Banned film at MUFF!
August 21, 2009
Yesterday, the Melbourne Underground Film Festival received knowledge that the OFLC has placed a ban upon the screening of Jennifer Lyon Bell’s ‘Matinee’ as part of the ‘Mini Muff’ shorts session. MUFF wishes to oppose this decision on two grounds.
Firstly, the decision negates the artistic merits of the film. While graphically sexual, ‘Matinee’ is a picture which embodies many of the qualities which should be sought after in high quality artistic filmmaking. The lead performances are strong and memorable, and the direction and production design work twofold, both ensuring a subtle, entirely naturalistic feel, and a highly stylized, enigmatic and atmospheric world, the likes of which is often attempted in independent cinema but rarely so deftly achieved.
Secondly, and most importantly, MUFF opposes the OFLC’s decision on the grounds that it represents a hypocritical and troubling suppression of transgressive female-centric sexuality on film. The modus operandi of Blue Artichoke Films, Bell’s production company, is to create films which portray realistic sexual intimacy, depict empowered female characters, possess artistic merit and strong narratives, and do not fall back upon the damaging and often dangerous stereotypes of female sexuality that the Western media is accustomed to. In other words, Bell is looking to produce films about sexuality which women can enjoy, free of masculine control.
It is outrageous that the OFLC has sought fit to ban ‘Matinee’ for the sole reason that it depicts actual sex. The sex depicted in the film, while real, is set within a relationship based on love and mutual desire. What we see in ‘Matinee’ is two consenting adults (characters, not porn clichés, with a deep and complex established relationship) making love. That is all. Nowhere in this film do we see any violence, sexual abuse, cruelty or malice; we merely see the intimacy which occurs between loving partners every day in real life. The fact that this depiction is considered to be too disturbing for an adult audience, and yet films which depict shocking and graphic violence and/or sexual abuse (yes, simulated, but made to look and feel real) are passed by the OFLC, is unacceptable.
Lars Von Trier’s ‘Antichrist’ was recently passed by the OFLC for the Melbourne International Film Festival. This film depicts extremely high levels of sexual violence and genital mutilation, and encourages a phallocentric vision in its audience that touches on the idea that women are inherently evil. ‘Matinee’ depicts actual sex between two adults in a loving and consenting partnership, and significantly it focuses on the importance of women’s pleasure in sexual intimacy, and presents a remarkably strong female lead. Passing ‘Antichrist’ but banning ‘Matinee’ reveals a tendency in the OFLC to suppress films which strengthen female sexuality on screen and to allow films which encourage view that female sexuality is damaged, fractured or violent.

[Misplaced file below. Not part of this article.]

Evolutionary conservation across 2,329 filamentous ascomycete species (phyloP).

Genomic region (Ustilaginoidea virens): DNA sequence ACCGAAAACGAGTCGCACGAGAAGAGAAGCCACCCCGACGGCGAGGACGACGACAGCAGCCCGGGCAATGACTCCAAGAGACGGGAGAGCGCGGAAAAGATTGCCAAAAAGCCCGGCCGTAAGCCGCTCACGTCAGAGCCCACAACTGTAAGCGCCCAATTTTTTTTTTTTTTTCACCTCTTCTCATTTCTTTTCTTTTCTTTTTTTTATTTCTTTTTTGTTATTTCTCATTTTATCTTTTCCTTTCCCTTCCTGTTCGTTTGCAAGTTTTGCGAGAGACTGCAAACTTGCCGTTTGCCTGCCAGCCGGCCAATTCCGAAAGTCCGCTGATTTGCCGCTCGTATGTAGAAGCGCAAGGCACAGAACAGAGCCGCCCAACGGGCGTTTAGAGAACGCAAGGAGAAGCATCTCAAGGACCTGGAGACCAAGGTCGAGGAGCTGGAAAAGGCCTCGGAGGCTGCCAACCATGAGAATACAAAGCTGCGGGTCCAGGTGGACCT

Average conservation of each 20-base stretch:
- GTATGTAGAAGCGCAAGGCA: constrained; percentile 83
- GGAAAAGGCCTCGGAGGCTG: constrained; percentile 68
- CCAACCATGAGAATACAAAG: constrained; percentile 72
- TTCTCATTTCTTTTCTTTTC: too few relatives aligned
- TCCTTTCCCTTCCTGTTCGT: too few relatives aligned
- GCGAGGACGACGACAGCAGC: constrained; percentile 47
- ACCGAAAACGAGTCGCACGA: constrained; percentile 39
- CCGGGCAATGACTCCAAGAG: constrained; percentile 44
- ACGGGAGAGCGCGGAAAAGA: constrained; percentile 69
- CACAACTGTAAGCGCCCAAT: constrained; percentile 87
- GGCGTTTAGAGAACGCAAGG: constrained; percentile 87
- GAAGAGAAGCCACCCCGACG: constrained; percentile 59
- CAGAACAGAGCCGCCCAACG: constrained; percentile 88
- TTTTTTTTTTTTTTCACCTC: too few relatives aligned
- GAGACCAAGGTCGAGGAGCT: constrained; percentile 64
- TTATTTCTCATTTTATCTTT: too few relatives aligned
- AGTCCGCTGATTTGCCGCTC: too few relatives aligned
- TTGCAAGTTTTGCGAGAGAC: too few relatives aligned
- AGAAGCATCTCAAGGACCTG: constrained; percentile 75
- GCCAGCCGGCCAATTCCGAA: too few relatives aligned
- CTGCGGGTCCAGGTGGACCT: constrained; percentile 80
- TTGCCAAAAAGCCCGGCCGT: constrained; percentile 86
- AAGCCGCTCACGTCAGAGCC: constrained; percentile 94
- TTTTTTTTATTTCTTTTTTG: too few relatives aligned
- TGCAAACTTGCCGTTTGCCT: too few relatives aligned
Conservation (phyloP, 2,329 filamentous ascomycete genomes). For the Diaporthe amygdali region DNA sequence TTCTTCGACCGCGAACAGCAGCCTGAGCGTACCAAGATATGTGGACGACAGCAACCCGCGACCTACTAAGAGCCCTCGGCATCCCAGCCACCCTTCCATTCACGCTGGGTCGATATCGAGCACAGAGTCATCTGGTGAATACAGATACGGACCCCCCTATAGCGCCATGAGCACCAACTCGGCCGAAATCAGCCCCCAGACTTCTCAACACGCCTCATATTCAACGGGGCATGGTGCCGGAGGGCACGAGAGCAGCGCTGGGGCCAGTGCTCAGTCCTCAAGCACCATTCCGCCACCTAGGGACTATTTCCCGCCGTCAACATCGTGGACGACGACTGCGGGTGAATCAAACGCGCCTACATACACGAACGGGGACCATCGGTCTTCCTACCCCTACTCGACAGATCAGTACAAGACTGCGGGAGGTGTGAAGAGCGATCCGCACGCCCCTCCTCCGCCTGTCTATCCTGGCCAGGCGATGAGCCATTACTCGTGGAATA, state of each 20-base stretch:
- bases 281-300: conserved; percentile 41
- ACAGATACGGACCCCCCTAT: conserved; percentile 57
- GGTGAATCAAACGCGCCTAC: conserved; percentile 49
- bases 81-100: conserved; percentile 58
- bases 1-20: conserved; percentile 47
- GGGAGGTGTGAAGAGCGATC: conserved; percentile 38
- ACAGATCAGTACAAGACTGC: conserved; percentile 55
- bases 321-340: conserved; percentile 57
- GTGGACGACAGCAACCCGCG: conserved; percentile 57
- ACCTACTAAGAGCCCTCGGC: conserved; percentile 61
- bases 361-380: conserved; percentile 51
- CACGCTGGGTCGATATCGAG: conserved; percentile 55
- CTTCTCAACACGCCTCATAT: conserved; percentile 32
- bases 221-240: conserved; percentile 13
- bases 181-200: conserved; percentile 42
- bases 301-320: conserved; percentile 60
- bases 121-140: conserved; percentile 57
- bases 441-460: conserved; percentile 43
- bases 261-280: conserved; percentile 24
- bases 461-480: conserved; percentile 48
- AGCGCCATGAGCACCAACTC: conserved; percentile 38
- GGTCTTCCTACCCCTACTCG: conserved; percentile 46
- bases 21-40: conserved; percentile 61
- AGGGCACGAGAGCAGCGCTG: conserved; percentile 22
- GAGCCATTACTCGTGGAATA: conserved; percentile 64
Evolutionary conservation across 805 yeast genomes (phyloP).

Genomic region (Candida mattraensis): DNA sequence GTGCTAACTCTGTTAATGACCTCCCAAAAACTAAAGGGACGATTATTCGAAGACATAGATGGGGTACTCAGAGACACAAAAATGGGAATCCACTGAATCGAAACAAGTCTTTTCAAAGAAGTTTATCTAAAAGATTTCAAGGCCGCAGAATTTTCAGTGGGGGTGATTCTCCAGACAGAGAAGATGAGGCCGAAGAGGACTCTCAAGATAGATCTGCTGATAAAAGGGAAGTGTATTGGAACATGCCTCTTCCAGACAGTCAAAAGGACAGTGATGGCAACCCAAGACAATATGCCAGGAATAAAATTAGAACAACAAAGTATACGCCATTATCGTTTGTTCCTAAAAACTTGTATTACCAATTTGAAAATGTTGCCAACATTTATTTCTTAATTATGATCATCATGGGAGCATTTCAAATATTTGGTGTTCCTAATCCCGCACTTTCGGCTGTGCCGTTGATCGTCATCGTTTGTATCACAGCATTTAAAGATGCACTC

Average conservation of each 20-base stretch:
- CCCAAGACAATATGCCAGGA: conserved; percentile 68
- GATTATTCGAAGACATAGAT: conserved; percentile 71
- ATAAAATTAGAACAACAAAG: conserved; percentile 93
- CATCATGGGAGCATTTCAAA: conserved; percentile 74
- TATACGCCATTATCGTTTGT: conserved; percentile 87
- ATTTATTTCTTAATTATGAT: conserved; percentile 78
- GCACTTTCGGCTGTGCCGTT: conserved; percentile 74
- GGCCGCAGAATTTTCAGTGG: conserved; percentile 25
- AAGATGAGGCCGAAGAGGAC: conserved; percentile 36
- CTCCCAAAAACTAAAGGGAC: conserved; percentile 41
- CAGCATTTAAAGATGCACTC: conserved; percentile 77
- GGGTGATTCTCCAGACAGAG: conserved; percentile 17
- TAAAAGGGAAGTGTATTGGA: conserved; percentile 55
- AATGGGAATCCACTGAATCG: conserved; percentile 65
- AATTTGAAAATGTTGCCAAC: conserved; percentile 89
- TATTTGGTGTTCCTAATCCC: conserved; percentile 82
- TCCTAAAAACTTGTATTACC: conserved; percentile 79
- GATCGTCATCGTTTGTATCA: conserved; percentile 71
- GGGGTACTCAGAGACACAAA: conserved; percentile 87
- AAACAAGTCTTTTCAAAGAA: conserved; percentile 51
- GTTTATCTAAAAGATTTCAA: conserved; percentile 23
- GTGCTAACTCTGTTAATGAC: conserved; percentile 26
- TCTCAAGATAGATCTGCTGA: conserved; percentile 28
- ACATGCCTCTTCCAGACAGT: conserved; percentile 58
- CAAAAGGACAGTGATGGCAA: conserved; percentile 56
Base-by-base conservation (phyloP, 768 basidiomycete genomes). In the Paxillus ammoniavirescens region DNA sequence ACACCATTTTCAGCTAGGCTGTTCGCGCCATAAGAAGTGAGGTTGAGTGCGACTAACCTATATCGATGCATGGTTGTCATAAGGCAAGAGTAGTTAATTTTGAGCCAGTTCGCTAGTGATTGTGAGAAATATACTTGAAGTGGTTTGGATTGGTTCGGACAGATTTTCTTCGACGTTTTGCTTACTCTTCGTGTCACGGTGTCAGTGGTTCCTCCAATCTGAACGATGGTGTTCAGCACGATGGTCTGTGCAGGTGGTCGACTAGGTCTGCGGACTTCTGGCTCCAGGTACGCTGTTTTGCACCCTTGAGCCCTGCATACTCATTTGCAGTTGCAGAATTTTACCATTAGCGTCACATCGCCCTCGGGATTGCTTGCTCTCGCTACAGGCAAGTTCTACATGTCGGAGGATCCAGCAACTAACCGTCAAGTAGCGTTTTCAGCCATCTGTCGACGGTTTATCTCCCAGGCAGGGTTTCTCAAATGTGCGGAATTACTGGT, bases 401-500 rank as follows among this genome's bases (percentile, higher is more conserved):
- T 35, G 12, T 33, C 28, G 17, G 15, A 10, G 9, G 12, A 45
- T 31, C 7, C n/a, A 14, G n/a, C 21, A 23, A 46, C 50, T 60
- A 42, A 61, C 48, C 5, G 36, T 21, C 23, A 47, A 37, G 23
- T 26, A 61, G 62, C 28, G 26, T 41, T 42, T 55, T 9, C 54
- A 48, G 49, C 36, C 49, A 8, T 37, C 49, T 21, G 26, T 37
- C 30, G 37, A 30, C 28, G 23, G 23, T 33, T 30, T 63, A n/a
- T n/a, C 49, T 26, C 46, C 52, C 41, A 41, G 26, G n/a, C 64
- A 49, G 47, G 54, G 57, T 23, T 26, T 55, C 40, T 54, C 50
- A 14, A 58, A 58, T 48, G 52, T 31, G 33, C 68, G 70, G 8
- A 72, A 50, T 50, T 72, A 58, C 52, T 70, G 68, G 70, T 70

There have been cases in the recent past wherein films depicting graphic actual sex within realistic, emotionally-toned and non-violent settings have been granted passage by the OFLC (MUFF points to ‘Shortbus’ as one example), and MUFF asks only that the same considerations are granted to Bell’s ‘Matinee’, as not repealing their decision will brand the OFLC hypocritical, suppressive, and worryingly anti-women.
A Letter from the Filmmaker Jennifer Lyon Bell:
To the OFLC:
I’m disappointed and puzzled by your decision not to allow my film Matinée to screen at this year’s Melbourne Underground Film Festival.
The sexual relationship portrayed by the characters Mariah and Daniel in Matinée is not only a consensual, emotional and nuanced relationship, but their sex plays an important role in the story of the film. The story is not tacked on to the sex; rather, the story has everything to do with the way the characters continue to communicate nonverbally throughout the entire sex scene. This nonverbal sexual communication is, at least according to the feedback on the film so far, an important part of why Matinée is seen by festival programmers as different from most of the other films they’ve seen this year.
I’d also like to point out that certain elements of the sex in Matinée —such as the inclusion of safer-sex techniques made crucial to the storyline —create a more responsible depiction of sex than one frequently sees in either mainstream or art films, in which characters usually throw sexual caution to the wind under the guise of romance.
I hope this letter addresses whatever concerns you may have had about my film, but of course if you have any further questions, please feel free to contact me through the Festival.
With respectful regards
Jennifer Lyon Bell
Blue Artichoke Films
That’s all for now…
As you can tell MUFF starts tomorrow!